US 'almost certain' to extend Russian sanctions in March: former diplomat

US election 2016: A Platts news and analysis feature

By Megan Gordon

Published online 08 Dec 2016

US 'almost certain' to extend Russian sanctions in March: former diplomat

US election 2016: A Platts news and analysis feature

By Megan Gordon

Published online 08 Dec 2016

US sanctions against the Russian energy sector are "likely or almost certain" to be renewed in March and again next summer, despite predictions that President-elect Donald Trump will take a softer stance with Moscow, a sanctions expert and former US ambassador to Ukraine said December 6.

"The Trump administration is not going to monkey with sanctions," said John Herbst, now director of the Atlantic Council's Eurasia program. "The people that the president-elect has named as national security figures all understand the dangers of [Russian President Vladimir] Putin's aggressive agenda and the need to withstand it."

He was speaking at an Atlantic Council event in Washington.

If Trump decides not to renew the Russian sanctions through executive action, however, Congress has made clear its willingness to impose sanctions through legislation.

"There's going to be a strong majority on both sides of the aisle in favor of sanctions, and perhaps a veto-proof majority," Herbst said.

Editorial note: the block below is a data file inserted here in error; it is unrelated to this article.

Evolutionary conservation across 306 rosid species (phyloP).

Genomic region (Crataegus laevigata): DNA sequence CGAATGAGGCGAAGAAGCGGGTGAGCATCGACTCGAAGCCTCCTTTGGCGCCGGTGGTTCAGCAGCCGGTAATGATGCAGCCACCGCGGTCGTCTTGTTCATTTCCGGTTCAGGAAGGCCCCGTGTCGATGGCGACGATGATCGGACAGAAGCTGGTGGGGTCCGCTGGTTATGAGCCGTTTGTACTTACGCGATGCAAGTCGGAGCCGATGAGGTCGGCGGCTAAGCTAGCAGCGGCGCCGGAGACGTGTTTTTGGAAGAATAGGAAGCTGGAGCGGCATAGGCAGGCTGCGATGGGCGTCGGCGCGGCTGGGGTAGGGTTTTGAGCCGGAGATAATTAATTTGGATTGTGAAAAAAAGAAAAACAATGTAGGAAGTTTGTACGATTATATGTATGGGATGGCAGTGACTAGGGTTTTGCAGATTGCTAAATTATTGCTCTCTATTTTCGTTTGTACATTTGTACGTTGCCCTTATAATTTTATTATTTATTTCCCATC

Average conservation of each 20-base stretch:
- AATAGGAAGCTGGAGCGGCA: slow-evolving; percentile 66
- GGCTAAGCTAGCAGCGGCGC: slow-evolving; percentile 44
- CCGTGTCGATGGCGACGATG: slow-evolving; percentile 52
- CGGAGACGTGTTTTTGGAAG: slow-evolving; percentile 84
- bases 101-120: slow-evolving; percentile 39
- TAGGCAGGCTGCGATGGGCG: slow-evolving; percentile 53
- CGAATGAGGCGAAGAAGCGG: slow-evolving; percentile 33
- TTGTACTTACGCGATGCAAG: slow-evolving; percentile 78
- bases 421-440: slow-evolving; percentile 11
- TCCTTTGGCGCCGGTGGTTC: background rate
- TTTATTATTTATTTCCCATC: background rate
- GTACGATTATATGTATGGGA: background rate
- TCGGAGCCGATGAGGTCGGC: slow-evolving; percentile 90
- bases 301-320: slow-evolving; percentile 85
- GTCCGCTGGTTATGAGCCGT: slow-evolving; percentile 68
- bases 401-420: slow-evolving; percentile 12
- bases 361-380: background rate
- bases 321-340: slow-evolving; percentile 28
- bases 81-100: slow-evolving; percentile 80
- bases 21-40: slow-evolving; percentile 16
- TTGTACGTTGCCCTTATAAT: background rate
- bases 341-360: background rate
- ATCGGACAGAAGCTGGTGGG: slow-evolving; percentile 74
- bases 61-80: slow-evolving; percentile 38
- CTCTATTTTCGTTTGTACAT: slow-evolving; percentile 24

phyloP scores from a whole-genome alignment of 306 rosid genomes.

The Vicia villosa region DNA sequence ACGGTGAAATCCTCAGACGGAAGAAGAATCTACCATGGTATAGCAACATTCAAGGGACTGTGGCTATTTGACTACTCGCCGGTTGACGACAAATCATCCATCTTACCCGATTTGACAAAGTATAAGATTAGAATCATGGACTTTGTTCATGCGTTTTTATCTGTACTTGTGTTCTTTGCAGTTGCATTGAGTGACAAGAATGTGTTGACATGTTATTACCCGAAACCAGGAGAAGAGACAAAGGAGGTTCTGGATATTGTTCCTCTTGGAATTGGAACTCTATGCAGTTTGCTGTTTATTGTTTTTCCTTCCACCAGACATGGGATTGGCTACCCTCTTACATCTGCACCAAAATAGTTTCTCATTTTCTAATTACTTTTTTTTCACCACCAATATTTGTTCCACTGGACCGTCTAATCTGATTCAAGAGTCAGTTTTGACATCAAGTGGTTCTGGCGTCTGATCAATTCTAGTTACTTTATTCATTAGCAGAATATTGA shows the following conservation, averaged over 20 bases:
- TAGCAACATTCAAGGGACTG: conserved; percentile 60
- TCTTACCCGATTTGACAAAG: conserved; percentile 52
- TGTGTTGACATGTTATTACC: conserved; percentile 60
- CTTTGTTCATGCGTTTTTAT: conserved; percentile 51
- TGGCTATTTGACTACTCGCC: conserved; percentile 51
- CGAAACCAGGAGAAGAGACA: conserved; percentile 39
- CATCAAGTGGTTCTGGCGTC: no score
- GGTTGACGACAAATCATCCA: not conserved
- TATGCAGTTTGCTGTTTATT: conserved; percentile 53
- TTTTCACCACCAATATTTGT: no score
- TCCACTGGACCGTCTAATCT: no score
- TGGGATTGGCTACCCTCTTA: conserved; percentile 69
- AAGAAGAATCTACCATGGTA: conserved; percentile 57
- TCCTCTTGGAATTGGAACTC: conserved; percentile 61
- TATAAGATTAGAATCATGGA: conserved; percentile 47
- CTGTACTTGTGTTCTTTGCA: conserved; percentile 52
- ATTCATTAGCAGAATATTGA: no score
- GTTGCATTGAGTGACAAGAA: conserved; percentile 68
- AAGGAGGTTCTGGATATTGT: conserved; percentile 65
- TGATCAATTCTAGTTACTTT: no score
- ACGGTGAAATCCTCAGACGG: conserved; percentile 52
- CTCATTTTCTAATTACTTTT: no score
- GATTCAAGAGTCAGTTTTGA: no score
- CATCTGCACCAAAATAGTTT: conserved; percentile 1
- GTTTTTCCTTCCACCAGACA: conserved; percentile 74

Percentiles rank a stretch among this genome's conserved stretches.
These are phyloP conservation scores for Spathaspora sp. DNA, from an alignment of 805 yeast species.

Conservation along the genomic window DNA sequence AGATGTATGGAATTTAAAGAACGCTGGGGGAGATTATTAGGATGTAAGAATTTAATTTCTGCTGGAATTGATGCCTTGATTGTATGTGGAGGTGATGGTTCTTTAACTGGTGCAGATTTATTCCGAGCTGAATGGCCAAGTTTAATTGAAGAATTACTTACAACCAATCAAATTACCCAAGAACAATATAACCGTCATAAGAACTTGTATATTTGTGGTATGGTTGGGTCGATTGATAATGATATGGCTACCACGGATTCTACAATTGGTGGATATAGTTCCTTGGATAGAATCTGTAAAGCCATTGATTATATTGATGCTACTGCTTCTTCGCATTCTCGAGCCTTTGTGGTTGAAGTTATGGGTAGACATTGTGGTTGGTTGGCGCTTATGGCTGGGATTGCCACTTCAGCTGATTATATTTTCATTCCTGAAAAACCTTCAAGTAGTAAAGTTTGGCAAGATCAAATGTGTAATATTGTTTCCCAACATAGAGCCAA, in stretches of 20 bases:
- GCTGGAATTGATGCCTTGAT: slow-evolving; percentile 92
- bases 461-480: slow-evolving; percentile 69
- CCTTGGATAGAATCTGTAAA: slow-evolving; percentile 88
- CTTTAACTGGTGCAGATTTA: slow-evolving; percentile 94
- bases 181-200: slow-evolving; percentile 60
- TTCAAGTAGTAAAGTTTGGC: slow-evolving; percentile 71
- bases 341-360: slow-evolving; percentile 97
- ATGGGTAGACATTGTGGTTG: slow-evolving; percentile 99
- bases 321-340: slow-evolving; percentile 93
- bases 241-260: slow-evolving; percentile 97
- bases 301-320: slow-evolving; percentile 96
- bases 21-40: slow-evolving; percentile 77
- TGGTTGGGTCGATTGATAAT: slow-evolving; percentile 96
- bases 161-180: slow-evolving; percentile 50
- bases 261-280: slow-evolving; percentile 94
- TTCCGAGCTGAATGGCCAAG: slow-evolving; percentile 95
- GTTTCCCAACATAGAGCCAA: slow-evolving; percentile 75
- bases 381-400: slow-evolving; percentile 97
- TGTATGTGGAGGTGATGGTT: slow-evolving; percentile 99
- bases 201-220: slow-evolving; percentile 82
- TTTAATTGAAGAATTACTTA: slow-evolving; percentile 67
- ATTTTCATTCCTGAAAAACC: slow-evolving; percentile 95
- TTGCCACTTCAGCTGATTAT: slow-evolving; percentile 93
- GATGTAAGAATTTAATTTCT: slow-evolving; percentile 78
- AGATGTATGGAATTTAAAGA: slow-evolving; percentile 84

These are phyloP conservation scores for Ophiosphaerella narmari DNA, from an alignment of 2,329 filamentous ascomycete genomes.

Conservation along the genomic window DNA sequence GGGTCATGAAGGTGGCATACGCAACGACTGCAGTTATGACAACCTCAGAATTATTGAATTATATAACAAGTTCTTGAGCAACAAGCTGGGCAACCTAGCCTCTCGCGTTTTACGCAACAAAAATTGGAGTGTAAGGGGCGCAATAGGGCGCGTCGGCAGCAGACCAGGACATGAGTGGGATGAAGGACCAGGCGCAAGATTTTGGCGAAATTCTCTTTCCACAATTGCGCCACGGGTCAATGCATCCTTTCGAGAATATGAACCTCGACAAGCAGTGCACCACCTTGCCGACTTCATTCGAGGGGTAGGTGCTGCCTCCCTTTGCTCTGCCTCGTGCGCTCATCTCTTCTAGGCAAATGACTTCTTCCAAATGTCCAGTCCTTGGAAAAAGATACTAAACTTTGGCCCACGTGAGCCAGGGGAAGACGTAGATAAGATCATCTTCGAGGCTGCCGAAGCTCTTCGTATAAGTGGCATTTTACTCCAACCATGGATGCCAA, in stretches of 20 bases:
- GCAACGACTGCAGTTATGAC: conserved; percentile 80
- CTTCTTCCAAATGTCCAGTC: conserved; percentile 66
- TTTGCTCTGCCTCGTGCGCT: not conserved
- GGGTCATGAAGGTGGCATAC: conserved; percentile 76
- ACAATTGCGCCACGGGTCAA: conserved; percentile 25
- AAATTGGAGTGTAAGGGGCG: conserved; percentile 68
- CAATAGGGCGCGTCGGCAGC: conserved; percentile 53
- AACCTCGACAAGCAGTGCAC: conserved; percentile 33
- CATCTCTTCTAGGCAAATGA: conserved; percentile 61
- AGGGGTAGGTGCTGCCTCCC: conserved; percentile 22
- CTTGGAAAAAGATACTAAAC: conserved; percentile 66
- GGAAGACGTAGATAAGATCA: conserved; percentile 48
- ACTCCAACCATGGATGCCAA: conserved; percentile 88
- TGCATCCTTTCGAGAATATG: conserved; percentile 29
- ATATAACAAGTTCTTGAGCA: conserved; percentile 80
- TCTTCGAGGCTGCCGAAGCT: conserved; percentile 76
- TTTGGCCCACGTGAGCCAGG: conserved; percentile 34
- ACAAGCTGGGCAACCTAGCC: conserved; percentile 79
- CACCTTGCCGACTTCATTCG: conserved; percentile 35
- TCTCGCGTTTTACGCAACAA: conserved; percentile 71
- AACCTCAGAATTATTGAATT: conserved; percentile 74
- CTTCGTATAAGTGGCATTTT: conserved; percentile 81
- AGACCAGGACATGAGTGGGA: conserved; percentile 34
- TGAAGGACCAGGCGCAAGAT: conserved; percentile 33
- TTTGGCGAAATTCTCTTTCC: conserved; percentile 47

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David Aufhauser, a partner at Williams & Connolly and former counsel to the Treasury Department, agreed that the Trump administration will be "very muscular" about the Russian sanctions.

"But we can't fool ourselves: Western Europe may not go along," Aufhauser said. "And unilateral sanctions are usually a lousy idea."

European sanctions against Russia expire January 31, and EU leaders are expected to vote next week whether to extend them by six months.

The Atlantic Council released a study calling into question the effectiveness of the US and European sanctions against Russia.

Report author Sergey Aleksashenko, former deputy chairman of the Russian Central Bank and former chairman of Merrill Lynch Russia, recommended tightening sanctions against individuals, expanding financial sanctions and increasing the cost on Russia's energy sector through an embargo on buying crude from state-owned companies.

"Even if Russia is able to sell its oil elsewhere, it will cost it more to do so, correspondingly reducing the financial resources of Putin's regime," Aleksashenko wrote.

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